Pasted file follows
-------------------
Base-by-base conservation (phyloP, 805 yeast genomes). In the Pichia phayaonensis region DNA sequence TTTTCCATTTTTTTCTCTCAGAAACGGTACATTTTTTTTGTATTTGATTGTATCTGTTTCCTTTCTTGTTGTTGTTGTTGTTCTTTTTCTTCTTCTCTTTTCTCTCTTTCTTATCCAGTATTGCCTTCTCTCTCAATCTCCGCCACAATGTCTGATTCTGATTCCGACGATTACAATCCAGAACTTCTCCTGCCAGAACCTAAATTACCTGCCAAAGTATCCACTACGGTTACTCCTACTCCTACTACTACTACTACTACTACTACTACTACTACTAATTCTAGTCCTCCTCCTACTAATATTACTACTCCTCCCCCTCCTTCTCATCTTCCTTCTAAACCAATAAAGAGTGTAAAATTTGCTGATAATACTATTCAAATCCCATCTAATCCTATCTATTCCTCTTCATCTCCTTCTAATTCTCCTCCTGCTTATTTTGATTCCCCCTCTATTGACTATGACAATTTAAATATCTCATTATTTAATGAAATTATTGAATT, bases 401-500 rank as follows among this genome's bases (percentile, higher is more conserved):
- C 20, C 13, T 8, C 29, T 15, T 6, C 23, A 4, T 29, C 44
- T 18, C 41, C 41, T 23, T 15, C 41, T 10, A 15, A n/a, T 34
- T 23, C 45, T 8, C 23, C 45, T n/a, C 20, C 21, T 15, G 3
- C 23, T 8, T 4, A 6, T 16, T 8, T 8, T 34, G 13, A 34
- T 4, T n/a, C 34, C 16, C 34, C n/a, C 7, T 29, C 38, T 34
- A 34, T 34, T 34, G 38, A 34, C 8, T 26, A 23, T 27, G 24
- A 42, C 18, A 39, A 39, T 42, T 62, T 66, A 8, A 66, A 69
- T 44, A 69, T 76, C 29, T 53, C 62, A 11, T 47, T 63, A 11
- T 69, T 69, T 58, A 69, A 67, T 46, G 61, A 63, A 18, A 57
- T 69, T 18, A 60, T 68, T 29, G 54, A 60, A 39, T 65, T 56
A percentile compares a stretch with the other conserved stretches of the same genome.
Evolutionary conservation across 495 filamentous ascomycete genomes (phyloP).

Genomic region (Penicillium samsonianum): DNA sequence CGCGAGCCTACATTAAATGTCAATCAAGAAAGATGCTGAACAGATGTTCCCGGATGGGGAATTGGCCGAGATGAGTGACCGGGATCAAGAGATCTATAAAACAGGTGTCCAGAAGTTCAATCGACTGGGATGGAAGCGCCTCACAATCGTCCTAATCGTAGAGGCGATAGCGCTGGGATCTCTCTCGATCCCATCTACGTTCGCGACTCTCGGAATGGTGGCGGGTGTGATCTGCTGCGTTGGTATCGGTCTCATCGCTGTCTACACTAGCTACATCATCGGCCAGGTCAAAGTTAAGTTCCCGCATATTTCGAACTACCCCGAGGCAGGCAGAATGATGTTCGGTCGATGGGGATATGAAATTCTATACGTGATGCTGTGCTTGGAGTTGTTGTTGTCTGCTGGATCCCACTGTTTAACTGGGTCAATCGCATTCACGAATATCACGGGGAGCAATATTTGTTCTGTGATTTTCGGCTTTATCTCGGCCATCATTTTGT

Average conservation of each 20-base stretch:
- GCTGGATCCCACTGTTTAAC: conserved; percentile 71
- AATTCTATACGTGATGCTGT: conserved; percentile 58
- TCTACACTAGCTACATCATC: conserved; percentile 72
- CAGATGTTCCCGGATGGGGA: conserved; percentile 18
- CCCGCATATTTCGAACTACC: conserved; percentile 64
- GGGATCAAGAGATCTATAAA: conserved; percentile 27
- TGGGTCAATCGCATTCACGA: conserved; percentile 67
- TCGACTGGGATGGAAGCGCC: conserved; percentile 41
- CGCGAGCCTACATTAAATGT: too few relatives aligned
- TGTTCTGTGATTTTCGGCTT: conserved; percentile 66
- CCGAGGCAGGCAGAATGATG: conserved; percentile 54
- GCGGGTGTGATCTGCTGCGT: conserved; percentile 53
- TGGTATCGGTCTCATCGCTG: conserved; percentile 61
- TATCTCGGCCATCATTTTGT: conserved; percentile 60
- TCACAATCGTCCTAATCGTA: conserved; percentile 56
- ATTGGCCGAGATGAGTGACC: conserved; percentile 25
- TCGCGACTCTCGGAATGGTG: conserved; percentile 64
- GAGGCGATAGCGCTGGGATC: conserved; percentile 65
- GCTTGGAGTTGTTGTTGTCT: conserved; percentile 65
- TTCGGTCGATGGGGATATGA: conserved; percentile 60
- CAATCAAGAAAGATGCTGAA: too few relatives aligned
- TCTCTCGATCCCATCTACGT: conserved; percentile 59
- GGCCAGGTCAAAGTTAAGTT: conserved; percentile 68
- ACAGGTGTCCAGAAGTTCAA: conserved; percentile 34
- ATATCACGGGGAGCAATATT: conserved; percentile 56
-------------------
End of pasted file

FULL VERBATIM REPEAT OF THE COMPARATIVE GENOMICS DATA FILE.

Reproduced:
Base-by-base conservation (phyloP, 805 yeast genomes). In the Pichia phayaonensis region DNA sequence TTTTCCATTTTTTTCTCTCAGAAACGGTACATTTTTTTTGTATTTGATTGTATCTGTTTCCTTTCTTGTTGTTGTTGTTGTTCTTTTTCTTCTTCTCTTTTCTCTCTTTCTTATCCAGTATTGCCTTCTCTCTCAATCTCCGCCACAATGTCTGATTCTGATTCCGACGATTACAATCCAGAACTTCTCCTGCCAGAACCTAAATTACCTGCCAAAGTATCCACTACGGTTACTCCTACTCCTACTACTACTACTACTACTACTACTACTACTACTAATTCTAGTCCTCCTCCTACTAATATTACTACTCCTCCCCCTCCTTCTCATCTTCCTTCTAAACCAATAAAGAGTGTAAAATTTGCTGATAATACTATTCAAATCCCATCTAATCCTATCTATTCCTCTTCATCTCCTTCTAATTCTCCTCCTGCTTATTTTGATTCCCCCTCTATTGACTATGACAATTTAAATATCTCATTATTTAATGAAATTATTGAATT, bases 401-500 rank as follows among this genome's bases (percentile, higher is more conserved):
- C 20, C 13, T 8, C 29, T 15, T 6, C 23, A 4, T 29, C 44
- T 18, C 41, C 41, T 23, T 15, C 41, T 10, A 15, A n/a, T 34
- T 23, C 45, T 8, C 23, C 45, T n/a, C 20, C 21, T 15, G 3
- C 23, T 8, T 4, A 6, T 16, T 8, T 8, T 34, G 13, A 34
- T 4, T n/a, C 34, C 16, C 34, C n/a, C 7, T 29, C 38, T 34
- A 34, T 34, T 34, G 38, A 34, C 8, T 26, A 23, T 27, G 24
- A 42, C 18, A 39, A 39, T 42, T 62, T 66, A 8, A 66, A 69
- T 44, A 69, T 76, C 29, T 53, C 62, A 11, T 47, T 63, A 11
- T 69, T 69, T 58, A 69, A 67, T 46, G 61, A 63, A 18, A 57
- T 69, T 18, A 60, T 68, T 29, G 54, A 60, A 39, T 65, T 56
A percentile compares a stretch with the other conserved stretches of the same genome.
Evolutionary conservation across 495 filamentous ascomycete genomes (phyloP).

Genomic region (Penicillium samsonianum): DNA sequence CGCGAGCCTACATTAAATGTCAATCAAGAAAGATGCTGAACAGATGTTCCCGGATGGGGAATTGGCCGAGATGAGTGACCGGGATCAAGAGATCTATAAAACAGGTGTCCAGAAGTTCAATCGACTGGGATGGAAGCGCCTCACAATCGTCCTAATCGTAGAGGCGATAGCGCTGGGATCTCTCTCGATCCCATCTACGTTCGCGACTCTCGGAATGGTGGCGGGTGTGATCTGCTGCGTTGGTATCGGTCTCATCGCTGTCTACACTAGCTACATCATCGGCCAGGTCAAAGTTAAGTTCCCGCATATTTCGAACTACCCCGAGGCAGGCAGAATGATGTTCGGTCGATGGGGATATGAAATTCTATACGTGATGCTGTGCTTGGAGTTGTTGTTGTCTGCTGGATCCCACTGTTTAACTGGGTCAATCGCATTCACGAATATCACGGGGAGCAATATTTGTTCTGTGATTTTCGGCTTTATCTCGGCCATCATTTTGT

Average conservation of each 20-base stretch:
- GCTGGATCCCACTGTTTAAC: conserved; percentile 71
- AATTCTATACGTGATGCTGT: conserved; percentile 58
- TCTACACTAGCTACATCATC: conserved; percentile 72
- CAGATGTTCCCGGATGGGGA: conserved; percentile 18
- CCCGCATATTTCGAACTACC: conserved; percentile 64
- GGGATCAAGAGATCTATAAA: conserved; percentile 27
- TGGGTCAATCGCATTCACGA: conserved; percentile 67
- TCGACTGGGATGGAAGCGCC: conserved; percentile 41
- CGCGAGCCTACATTAAATGT: too few relatives aligned
- TGTTCTGTGATTTTCGGCTT: conserved; percentile 66
- CCGAGGCAGGCAGAATGATG: conserved; percentile 54
- GCGGGTGTGATCTGCTGCGT: conserved; percentile 53
- TGGTATCGGTCTCATCGCTG: conserved; percentile 61
- TATCTCGGCCATCATTTTGT: conserved; percentile 60
- TCACAATCGTCCTAATCGTA: conserved; percentile 56
- ATTGGCCGAGATGAGTGACC: conserved; percentile 25
- TCGCGACTCTCGGAATGGTG: conserved; percentile 64
- GAGGCGATAGCGCTGGGATC: conserved; percentile 65
- GCTTGGAGTTGTTGTTGTCT: conserved; percentile 65
- TTCGGTCGATGGGGATATGA: conserved; percentile 60
- CAATCAAGAAAGATGCTGAA: too few relatives aligned
- TCTCTCGATCCCATCTACGT: conserved; percentile 59
- GGCCAGGTCAAAGTTAAGTT: conserved; percentile 68
- ACAGGTGTCCAGAAGTTCAA: conserved; percentile 34
- ATATCACGGGGAGCAATATT: conserved; percentile 56